I went to the websites of the Royal Mint of Thailand; the Bank of Thailand; the Thai Ministry of Finance; McDonalds Thailand; and Honda Thailand, and could not find a single occurrence of the symbol "฿". They use either the ISO formulation, or a hyphen following the price, or "Baht" or "baht" (English) with the former probably predominating, or "บาท". I dislike currency symbols as they can be 1) ambiguous, 2) sometimes do not render properly in print or on screen, 3) little used, and thus of no use to the visitor. If I cannot vote for ISO, I vote for "baht". seligne 01:03, 19 November 2012 (EST)Seligne
After one week with no opposing viewpoints I have made the necessary changes in the article from ฿ back to baht. --singaporeAlice 20:50, 25 November 2012 (EST)
I think that is certainly for the best. I changed "baht" to the proposed "฿" on a page or two and stunned by how much more work it is dealing with special characters. (Admittedly, maybe there is a shortcut I don't know about.)seligne 21:07, 25 November 2012 (EST)
There are many countries around the world that use the name "dollar" and the symbol "$" for their currency. Our usual policy is that Prices should be listed with the currency symbol that travellers will encounter, specifically the local formatting. The currency symbol should always be prefixed. Travellers should be able to assume that symbols used for multiple currencies (like $ or £) apply to the local currency. Do not use currency codes like "USD", "EUR", or "GBP" if the symbol is established.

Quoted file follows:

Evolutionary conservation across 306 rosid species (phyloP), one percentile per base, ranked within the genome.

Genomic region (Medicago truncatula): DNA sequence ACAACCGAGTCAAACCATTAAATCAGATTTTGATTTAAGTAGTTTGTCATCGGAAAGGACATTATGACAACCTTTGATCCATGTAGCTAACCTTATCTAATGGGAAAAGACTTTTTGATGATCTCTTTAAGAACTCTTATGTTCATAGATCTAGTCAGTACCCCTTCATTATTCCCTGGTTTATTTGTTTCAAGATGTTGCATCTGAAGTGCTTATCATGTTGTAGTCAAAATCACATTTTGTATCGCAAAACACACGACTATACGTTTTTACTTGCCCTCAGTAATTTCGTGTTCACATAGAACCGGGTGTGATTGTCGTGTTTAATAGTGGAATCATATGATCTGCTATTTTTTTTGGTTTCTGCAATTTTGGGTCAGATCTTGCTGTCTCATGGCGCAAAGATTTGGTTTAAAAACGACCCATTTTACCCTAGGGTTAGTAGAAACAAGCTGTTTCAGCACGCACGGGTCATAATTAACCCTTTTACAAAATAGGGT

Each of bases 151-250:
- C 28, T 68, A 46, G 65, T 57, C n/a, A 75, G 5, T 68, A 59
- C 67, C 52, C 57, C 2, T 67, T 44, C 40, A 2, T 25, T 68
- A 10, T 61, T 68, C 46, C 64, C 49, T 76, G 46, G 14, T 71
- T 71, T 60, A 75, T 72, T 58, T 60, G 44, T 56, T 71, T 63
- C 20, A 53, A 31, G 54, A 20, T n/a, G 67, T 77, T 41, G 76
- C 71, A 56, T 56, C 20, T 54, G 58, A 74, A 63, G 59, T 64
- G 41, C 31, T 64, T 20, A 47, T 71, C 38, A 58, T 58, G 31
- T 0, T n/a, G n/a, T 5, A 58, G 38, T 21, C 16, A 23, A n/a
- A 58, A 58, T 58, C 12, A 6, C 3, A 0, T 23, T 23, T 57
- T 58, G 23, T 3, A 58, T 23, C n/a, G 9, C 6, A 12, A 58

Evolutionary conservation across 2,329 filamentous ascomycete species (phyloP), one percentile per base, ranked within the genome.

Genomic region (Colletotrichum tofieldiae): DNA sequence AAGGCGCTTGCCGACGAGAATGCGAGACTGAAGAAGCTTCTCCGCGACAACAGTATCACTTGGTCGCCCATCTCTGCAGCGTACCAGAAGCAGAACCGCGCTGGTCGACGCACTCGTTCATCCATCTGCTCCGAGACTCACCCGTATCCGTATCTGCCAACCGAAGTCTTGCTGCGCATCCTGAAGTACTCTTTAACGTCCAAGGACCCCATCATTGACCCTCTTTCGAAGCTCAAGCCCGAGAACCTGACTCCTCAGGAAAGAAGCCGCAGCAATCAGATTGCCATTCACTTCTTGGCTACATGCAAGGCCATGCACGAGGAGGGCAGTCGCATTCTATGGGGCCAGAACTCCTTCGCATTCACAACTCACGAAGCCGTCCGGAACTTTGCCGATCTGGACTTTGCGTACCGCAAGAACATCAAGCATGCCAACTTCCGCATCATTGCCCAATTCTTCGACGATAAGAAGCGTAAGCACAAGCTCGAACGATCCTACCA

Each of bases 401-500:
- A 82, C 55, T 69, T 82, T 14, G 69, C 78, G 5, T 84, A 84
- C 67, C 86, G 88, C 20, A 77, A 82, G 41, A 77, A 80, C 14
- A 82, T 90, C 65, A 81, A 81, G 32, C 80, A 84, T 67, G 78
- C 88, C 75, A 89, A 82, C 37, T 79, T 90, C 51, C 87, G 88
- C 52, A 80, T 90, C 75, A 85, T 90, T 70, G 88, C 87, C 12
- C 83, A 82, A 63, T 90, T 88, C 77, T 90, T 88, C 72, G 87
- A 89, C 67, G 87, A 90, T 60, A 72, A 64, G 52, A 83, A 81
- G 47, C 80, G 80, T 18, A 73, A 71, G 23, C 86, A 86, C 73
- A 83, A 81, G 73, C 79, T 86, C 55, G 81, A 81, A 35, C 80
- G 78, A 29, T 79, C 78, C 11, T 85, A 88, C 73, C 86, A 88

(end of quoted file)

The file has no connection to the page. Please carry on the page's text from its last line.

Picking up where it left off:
$100 in Detroit, not US$100, 100 USD or 100 dollars
$100 in Vancouver, not CAD$100, 100 CAD or 100 dollars
$100 in Wellington, not NZD$100, 100 NZD or 100 dollars
$100 in Canberra, not AUD$100, 100 AUD or 100 dollars
and I propose no change in respect of this.
However, the currency of Colombia poses special dangers of inconsistency and confusion as exemplified in our Cartagena (Colombia) article.
Colombia is unusual in having an officially recognised currency symbol of "$" that (unlike Singapore, etc) is not actually used on their banknotes - where, instead, "pesos" is printed. Since prices in the tourist industry in Colombia are also often quoted in US$, I propose that we use "pesos" instead of either the $ symbol or COP for Colombia currency.
This is somewhat analogous to the "Baht or ฿" situation adjudicated above but differs in that I propose using the plural "pesos" rather than "peso" since
the peso is so minute as to be almost never encountered in the singular
Does anyone disagree with my proposal? --singaporeAlice 15:13, 26 November 2012 (EST)
Nobody has raised any objections so I will now make the necessary policy change. --singaporeAlice 18:45, 30 November 2012 (EST)
I think there is a better way to handle the more than 100 different countries that don't have a commonly recognised symbol or abbreviation, Alice. Please see the sub-section immediately below. --W. Franke-mailtalk 19:41, 9 July 2013 (EDT)
There are more than 100 different countries that don't have a commonly recognised symbol or abbreviation and I don't think we should list them all on this page. Instead,my proposal is that the following paragraph is added after the current sentence in the lede of "There are many different currencies in the world. In order to ensure consistency, certain style conventions should be used on Wikitravel.":
"Except for the countries specifically listed below, suffix currency amounts with the three letter ISO 4217 code for the currency in capitals and separate it from the amount by a non-breaking space ( ), to avoid a line wrapping accidentally at the wrong point.
100 AZN in Azerbaijan, not ман 100, AZN100 nor 100 Azerbaijan New Manat"
Good idea, but if you stick the codes immediately AFTER the amount new editors won't be confused by that pesky non-breaking spaceHTML. Waddya think? --188.8.131.52 11:34, 25 July 2013 (EDT)
That's true, but what about putting them BEFORE the amount (but still with no "pesky non-breaking spaceHTML") in a similar way to the way we use the $, € and £ symbols, wouldn't that be even better? --W. Franke-mailtalk 19:53, 11 October 2013 (EDT)